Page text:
Back to ethics

August 24, 2009

Be doers of the word, and not merely hearers who deceive themselves
is the kind of statement that drove Luther up a wall. Luther famously
thought James to be “an epistle of straw,” and he stored up a few words of faint praise with which to damn the letter:

does nothing more than drive to the law and its works. Besides, he
throws things together so chaotically that it seems to me he must have
been some good, pious man, who took a few sayings from the disciples of
the apostles and thus tossed them off on paper.

In my early
days as a preacher, I tacitly agreed with Luther. I perhaps would never
have spoken out loud his frank criticisms of James, but I was so
attached to narrative as a genre and sheer grace as a theological theme
that James’s little moral lessons—on everything from holding one’s
tongue to showing patience in suffering to the ethics of ushering in
worship—seemed to me to be, if not straw, at least small potatoes. I
wanted people to be hearers of the word; doing was for Sunday school.

seasons change. Some of the biblical documents that Luther (and I)
found so wanting—James, Revelation, Hebrews—contain the very stuff that
many congregations now lean forward eagerly to hear. Why?

In one of his early books,
Don Browning makes the case that pastors of a certain generation were
trained to suspend moral judgment as pastoral caregivers. When people
came to their pastors for counsel, this constituted an implicit
statement, “I know what I am supposed to do in life, but I have gotten
to the place that I cannot do it.” In the safety and privacy of the
counseling relationship, the pastor was to communicate, in effect, “In
here there is no right or wrong, only total acceptance and unconditional
grace.” The hope was that in this nonjudgmental environment the broken
places could be healed and the parishioners could get back into the
moral fray.

But now the culture has changed, observes Browning.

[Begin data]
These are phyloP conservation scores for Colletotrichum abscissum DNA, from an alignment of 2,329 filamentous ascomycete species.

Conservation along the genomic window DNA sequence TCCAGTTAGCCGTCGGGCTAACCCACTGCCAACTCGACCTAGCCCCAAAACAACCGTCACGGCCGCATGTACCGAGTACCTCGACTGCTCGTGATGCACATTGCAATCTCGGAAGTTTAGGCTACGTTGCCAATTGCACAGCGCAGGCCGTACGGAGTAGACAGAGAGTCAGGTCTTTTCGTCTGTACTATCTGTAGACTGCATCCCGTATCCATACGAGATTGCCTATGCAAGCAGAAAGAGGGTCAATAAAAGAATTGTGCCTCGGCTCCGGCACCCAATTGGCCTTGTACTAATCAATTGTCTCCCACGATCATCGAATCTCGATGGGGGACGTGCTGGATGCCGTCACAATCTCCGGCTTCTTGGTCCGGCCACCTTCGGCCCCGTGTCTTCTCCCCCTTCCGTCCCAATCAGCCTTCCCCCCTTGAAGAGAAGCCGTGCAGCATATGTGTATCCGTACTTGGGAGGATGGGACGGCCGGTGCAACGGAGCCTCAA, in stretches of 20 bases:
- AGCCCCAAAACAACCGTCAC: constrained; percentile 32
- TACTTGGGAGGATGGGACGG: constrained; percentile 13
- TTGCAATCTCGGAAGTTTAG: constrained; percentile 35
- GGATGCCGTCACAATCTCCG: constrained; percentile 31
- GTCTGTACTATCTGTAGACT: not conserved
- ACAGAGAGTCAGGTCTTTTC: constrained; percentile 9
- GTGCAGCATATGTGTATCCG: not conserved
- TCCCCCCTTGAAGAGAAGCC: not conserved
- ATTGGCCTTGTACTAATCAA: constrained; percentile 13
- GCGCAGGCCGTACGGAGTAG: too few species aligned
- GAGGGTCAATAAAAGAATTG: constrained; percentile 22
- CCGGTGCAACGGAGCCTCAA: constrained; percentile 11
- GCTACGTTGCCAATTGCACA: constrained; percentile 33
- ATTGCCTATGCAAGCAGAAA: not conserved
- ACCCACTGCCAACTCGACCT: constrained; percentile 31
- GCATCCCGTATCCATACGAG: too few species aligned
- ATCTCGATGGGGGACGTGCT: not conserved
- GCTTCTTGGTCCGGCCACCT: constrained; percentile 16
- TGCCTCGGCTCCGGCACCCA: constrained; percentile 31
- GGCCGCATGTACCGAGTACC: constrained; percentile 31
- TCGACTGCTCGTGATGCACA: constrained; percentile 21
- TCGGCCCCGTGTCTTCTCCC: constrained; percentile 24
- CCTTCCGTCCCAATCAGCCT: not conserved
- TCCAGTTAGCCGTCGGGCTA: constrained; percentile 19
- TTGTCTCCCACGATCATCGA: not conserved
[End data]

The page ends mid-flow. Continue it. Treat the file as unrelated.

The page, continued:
When people come to their pastors today, their cry is often not “I know
what I am supposed to do; I just can’t do it,” but “I do not know what I
am supposed to do.” In a Jon and Kate Plus 8
era, people can be quite unsure about what constitutes the shape of a
life that matters, about what it means to live a life that has moral
substance. To suspend the categories of right and wrong would do nothing
but exacerbate the situation.

This does not mean, of course,
that the church and its pastors should become hectoring and judgmental
moral exhorters, but instead that pastors should call more freely upon
those swaths of scripture that appeal to the wisdom and ethical
traditions of the faith and should seek to help people discern what the
total acceptance and grace of the gospel look like on the moral ground.

And therein lies the power in the Epistle of James. In Luther’s day, the need was to lift up the broad and sweeping themes of sola fidei
and radical grace—it is no wonder that James’s moral small ball made
Luther a tad cranky. But now, James’s very ability to hold a magnifying
glass to the ethics of everyday life—his capacity to urge us toward such
deeds as providing a blessing in the exchanges of daily conversation,
making peace in close and sometimes strained personal relationships,
caring “for widows and orphans in their distress” as a life well worth
living, seeking in family and vocation to live in such gentle ways that
we reap a “harvest of righteousness”—comes as a deep and cooling

Additional lectionary columns by Thomas Long appear in the August 25 issue of the Century—click here to subscribe. Long will also be giving the Century's annual lecture next month.

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